- What to do? Help.

What to do? Help.




Discussions related to 12 Step Recovery and Treatment

Postby butch » Tue Mar 16, 2010 4:41 pm

Having been at a treatment facility that had both alcoholics and addicts there at the same time, it was presented to me that we all had addictive personalities and addictive minds. (the same disease) We do not have many addicts in our aa meetings and those there used both drugs and alcohol for the most part. To me, cravings are cravings and using dreams are using dreams. I have not had shoulder surgery, but have had knee surgery. I can relate to pain and lack of being able to do everything i wanted. Running for me was out, lifting for the other guy was out. I can feel his frustration as i was frustrated also. I cannot relate to someone who has been in jail, as some may not know what it is like to be a closet alcoholic. I can still learn how to deal with life on lifes terms if i listen to their stories and what worked for them. If i learn one thing at a meeting that helps me stay sober then it was a good meeting, no matter who said it, addict or acoholic.
Just my thoughts. I feel there is no wrong way, just His way, one day at a time.
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Postby Dallas » Tue Mar 16, 2010 6:09 pm

Kenny wrote:I know Bill W experimented with LSD in the 70's while he was looking for that Spiritual Experience he had while in the hospital, and I always wondered why he never renounced his sobriety date.


Note: It was many years earlier than in the 70's. (It was in the 50's).

Probably, the reason that he never renounced his sobriety date was -- the LSD was given to him by his doctors sort of as "prescribed medication" (sort of -- because LSD at that time did not require a prescription. It wasn't considered a controlled substance). And, the doctors, along with Bill, and some others -- considered what they were doing as -- research, with the hopes that the LSD might make it easier to produce the personality change that is required -- for an alcoholic to recover.

It's kind of like the AA's today, that are being prescribed and taking mood altering and mind altering drugs as "medical treatment" -- that has been prescribed to them, by their doctor or therapist.

LSD, in the old days, was considered a "possible miracle drug" to treat various conditions,

One thing is for sure: Had they offered LSD in AA, as a treatment for my alcoholism -- I wouldn't have waited so many years to join! :lol: :lol:

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Postby knny913 » Thu Mar 18, 2010 9:59 pm

Thank you Dallas for correcting me. I actually knew I had keyboarded the wrong year, but didn't catch it on the edit. It would have been pretty tough for Bill W to experiment with drugs from the grave! :oops:
However I did not know the correct story about the whole ordeal.
Thank you for getting me up to par on it.
Your friend in sobriety
Kenny
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Postby Dallas » Sun Mar 28, 2010 5:24 pm

Thanks for sharing Keith!

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Postby Jim W » Thu Apr 08, 2010 9:15 pm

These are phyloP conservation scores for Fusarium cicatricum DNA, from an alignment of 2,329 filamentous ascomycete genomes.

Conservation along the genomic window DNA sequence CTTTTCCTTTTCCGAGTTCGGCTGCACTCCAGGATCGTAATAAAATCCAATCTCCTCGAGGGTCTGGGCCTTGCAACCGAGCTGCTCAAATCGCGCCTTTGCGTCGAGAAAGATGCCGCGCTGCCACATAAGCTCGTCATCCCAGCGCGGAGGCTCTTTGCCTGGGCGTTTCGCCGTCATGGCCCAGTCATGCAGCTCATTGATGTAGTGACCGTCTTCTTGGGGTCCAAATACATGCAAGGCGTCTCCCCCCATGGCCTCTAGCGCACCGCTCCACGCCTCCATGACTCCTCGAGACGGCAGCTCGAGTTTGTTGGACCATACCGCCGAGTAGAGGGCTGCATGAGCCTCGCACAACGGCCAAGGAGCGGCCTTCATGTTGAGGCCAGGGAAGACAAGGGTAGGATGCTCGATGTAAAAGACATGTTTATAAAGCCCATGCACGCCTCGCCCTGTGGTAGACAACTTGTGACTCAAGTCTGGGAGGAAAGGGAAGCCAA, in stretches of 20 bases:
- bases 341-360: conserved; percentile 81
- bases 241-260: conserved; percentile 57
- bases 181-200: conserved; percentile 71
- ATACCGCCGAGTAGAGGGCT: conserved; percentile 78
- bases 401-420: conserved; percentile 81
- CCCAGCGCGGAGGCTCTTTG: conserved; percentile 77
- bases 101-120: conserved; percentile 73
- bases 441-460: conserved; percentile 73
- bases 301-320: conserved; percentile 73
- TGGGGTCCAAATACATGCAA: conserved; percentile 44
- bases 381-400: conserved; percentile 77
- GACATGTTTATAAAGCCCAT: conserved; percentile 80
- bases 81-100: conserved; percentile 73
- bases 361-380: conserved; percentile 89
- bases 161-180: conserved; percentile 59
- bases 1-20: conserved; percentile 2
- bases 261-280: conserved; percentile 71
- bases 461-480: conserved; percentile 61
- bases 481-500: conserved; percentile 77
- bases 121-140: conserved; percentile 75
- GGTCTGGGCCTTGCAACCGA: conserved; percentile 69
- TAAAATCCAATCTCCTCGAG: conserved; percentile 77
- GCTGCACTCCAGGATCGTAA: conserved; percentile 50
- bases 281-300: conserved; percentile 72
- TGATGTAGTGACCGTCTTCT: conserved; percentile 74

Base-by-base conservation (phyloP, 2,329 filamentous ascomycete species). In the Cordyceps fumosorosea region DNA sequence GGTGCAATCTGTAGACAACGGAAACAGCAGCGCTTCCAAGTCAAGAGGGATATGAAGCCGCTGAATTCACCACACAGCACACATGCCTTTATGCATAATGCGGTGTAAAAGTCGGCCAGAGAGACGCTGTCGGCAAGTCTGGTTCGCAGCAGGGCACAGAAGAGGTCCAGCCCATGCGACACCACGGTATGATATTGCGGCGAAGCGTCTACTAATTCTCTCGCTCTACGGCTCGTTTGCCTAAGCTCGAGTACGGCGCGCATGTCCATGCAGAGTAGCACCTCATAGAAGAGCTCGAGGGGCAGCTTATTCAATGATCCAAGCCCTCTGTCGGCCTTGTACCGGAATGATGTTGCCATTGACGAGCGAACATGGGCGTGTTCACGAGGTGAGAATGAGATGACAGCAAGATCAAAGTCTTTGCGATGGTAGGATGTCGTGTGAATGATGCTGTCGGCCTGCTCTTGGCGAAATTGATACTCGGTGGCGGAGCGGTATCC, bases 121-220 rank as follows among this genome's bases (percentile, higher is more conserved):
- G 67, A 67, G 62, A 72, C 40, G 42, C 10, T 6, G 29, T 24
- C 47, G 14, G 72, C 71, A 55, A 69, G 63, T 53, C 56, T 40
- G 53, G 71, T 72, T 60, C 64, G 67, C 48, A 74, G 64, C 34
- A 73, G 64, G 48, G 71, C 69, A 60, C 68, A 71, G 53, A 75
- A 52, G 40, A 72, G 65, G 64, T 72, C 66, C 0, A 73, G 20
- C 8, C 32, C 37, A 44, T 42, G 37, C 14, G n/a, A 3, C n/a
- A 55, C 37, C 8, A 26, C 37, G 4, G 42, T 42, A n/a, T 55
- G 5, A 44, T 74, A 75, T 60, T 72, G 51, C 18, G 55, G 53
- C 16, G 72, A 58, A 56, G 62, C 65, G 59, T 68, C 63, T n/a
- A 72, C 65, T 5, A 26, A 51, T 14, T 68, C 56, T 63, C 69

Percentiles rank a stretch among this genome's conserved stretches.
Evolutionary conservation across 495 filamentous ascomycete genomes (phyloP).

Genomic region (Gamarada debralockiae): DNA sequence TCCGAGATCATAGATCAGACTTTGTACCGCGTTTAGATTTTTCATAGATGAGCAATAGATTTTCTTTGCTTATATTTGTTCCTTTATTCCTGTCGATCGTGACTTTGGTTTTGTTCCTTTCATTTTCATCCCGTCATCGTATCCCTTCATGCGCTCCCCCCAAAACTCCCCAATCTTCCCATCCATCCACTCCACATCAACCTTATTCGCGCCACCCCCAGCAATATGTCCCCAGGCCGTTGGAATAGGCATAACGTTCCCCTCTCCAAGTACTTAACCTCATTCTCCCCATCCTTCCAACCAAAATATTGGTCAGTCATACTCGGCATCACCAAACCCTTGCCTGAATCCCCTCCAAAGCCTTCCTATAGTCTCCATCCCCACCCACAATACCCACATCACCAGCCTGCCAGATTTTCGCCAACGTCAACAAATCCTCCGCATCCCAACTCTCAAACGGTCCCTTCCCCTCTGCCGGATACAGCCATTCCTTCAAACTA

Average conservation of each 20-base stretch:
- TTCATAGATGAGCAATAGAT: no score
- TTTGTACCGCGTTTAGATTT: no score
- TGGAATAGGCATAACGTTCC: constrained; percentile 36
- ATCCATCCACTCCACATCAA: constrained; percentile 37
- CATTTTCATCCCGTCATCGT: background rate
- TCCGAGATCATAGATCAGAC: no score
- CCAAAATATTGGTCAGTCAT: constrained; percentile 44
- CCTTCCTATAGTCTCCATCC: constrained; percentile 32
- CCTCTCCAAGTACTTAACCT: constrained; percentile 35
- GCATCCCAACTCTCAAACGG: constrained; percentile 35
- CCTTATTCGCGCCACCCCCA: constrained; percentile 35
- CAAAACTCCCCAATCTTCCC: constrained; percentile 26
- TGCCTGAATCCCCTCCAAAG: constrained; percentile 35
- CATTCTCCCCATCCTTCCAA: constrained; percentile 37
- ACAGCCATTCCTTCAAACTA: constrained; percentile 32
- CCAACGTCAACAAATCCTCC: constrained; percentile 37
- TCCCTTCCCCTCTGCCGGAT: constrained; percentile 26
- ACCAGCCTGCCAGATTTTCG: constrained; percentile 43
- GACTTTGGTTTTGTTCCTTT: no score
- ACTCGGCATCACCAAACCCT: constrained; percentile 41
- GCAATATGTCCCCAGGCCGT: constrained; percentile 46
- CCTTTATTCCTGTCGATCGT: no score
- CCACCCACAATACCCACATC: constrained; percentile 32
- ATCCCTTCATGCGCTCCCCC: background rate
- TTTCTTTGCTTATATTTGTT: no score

Tim wrote:
butch wrote:i feel that GeoffS is correct. in our rural area we do not have the availability of lots of meetings so we have individuals who go to both aa and na. at the tables i attend, all are greeted warmly as we all are in recovery for addictions. at treatment in valley hope, all addictions were treated the same. I learn how to live life better from all who attend and hope that what i share is helpful to some. He loves us all and with His help we can remain sober and/or drug free.
butch


You're right. In AA our primary purpose is to stay sober and help other alcoholics/drug addicts/gamblers/overeaters/self abusers/etc achieve sobriety. We in AA welcome them all to our meetings. It's all the same.



No Tim, AA's primary purpose is to carry its message the ALCOHOLIC who still suffers.

It is thinking like this, which is based either in ignore of tradition or in the blatant disregard of tradition that leads to the problems that the original poster described.
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Postby Dallas » Thu Apr 08, 2010 10:09 pm

I wonder why there is such a need now to attend "many meetings"?

In 1939... in the AA capitol of the world... they had one meeting a week. And, they appeared to be recovering faster and staying sober... longer, then, before they had so many meetings.

Am I alone in wondering about this???

Dr. Bob was sponsoring a guy. Took the guy through the Steps in one afternoon. Then, sent the guy to Chicago, where they had no meetings, and told him to start AA there.

It took this guy a couple of years to finally getting a regular meeting that held togher.

He wrote in his story in the Big Book... that Dr. Bob was having him to conback to Akron, once in about every two months... so he coud attend a meeting.

It would almost seem to me, that we've entered a phase of recovery where alkies can't stay sober unless they're going to a lot of meetings.

Well. I guess if I was going to do the 12 Steps, like they do in "many meetings"... I could see why they need "many meetings."

Maybe, what has happened, is to be popular in AA, you have to stop talking about God, andor stop talking about "many meetings"... or else you wount stay sober. I guess that means they have no need for the 12 Steps.
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Postby Jim W » Thu Apr 08, 2010 10:23 pm

Dallas wrote:I wonder why there is such a need now to attend "many meetings"?

In 1939... in the AA capitol of the world... they had one meeting a week. And, they appeared to be recovering faster and staying sober... longer, then, before they had so many meetings.

Am I alone in wondering about this???

Dr. Bob was sponsoring a guy. Took the guy through the Steps in one afternoon. Then, sent the guy to Chicago, where they had no meetings, and told him to start AA there.